As educators it’s important for us to recognize how we might benefit from anti-Black rhetoric and narratives. We know that we are entrenched in white supremacist logic and that our educational systems are not excluded from the violent histories that have caused generational trauma for Indigenous and Black communities.
Black History Month is important because it is a time of resurgence, celebration and affirmation in the public eye and collective consciousness that Black communities feel and know year-long. It can also be an incredibly difficult and frustrating time for Black communities to feel pressure to speak out, be visible, and see the world celebrate Black History Month without making systemic changes that actually make a difference.
So how do we, as non-Black educators, continue to do this work throughout the year? How can we continue our learning, address the systemic barriers in the institutions we work in and centre Black joy at all intersections?
This month, more than ever, it is important to do the work on our own. Here are some things to either get you started, or continue your learning:
- Follow the queer, trans, Black leaders in our communities and listen and raise up their work.
- Advocate, create and demand educational curricula that centers Black histories, cultures, voices and futures beyond deficit narratives.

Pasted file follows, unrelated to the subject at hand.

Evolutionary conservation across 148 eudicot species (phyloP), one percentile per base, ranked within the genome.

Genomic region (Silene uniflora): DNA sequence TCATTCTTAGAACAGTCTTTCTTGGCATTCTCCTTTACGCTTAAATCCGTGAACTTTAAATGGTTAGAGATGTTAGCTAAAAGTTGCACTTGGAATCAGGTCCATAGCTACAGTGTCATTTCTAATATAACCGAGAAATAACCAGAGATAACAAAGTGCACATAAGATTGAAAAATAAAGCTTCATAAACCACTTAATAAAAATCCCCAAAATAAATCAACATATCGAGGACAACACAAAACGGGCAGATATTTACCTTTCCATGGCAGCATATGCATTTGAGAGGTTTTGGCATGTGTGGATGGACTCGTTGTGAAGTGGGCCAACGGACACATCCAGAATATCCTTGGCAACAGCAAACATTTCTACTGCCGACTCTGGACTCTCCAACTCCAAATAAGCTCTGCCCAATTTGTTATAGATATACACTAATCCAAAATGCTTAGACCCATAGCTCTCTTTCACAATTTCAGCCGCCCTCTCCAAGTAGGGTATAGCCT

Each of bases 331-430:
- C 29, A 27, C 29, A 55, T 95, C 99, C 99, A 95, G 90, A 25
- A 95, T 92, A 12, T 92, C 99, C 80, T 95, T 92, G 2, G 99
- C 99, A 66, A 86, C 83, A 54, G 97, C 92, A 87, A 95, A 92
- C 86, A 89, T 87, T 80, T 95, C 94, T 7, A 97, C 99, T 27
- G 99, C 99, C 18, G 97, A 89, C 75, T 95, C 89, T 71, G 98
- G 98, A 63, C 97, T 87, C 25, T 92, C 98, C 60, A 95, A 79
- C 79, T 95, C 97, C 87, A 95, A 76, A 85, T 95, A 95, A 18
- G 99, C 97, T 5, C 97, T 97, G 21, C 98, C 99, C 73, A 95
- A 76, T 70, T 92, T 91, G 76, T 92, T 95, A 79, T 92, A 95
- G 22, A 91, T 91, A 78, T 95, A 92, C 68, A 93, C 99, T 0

- Connect the struggle and resilience of Black communities through history to the discrimination and prejudice faced today
- Recognize that the Black LGBTQ community is diverse and that no one voice can or should represent an entire community.
- Think about your positionality and experiences: how do you benefit from anti-Black narratives?
- Think about how you can create change: is it personal learning? Is it community initiatives? Care mongering and donating funds to Black organizations?
- Start where you’re at, and then do more: if reading and educating yourself is where you are at, start there. If you can do more, you must.
Policing Black Lives - Robyn Maynard
Beloved - Toni Morrison
Black on Both Sides: A Racial History of Trans Identity - C. Riley Snorton
The New Jim Crow: Mass Incarceration in the Age of Colorblindness - Michelle Alexander
The Skin We’re In - Desmond Cole
Until We Are Free: Reflections on Black Lives Matter in Canada - Rodney Diverlus, Sandy Hudson, Syrus Marcus Ware.
A Different Booklist: https://www.adifferentbooklist.com
Black Canadian Authors: https://nowtoronto.com/culture/books/11-books-by-black-canadian-authors?utm_source=twitter&utm_medium=social&utm_content=nowtoronto&utm_campaign=hootsuite
Anti-Black Racism in Canada (HuffPost) https://www.huffingtonpost.ca/entry/racism-canada-anti-black_ca_5ecd6c6cc5b670f88ad48d5c
Black Lives Matter Toronto/Mutal Aid Fund: https://blacklivesmatter.ca
Black Legal Action: https://www.blacklegalactioncentre.ca
NIA Centre for Arts: https://niacentre.org
Black Youth Helpline: https://blackyouth.ca/services/#how-to-access-our-services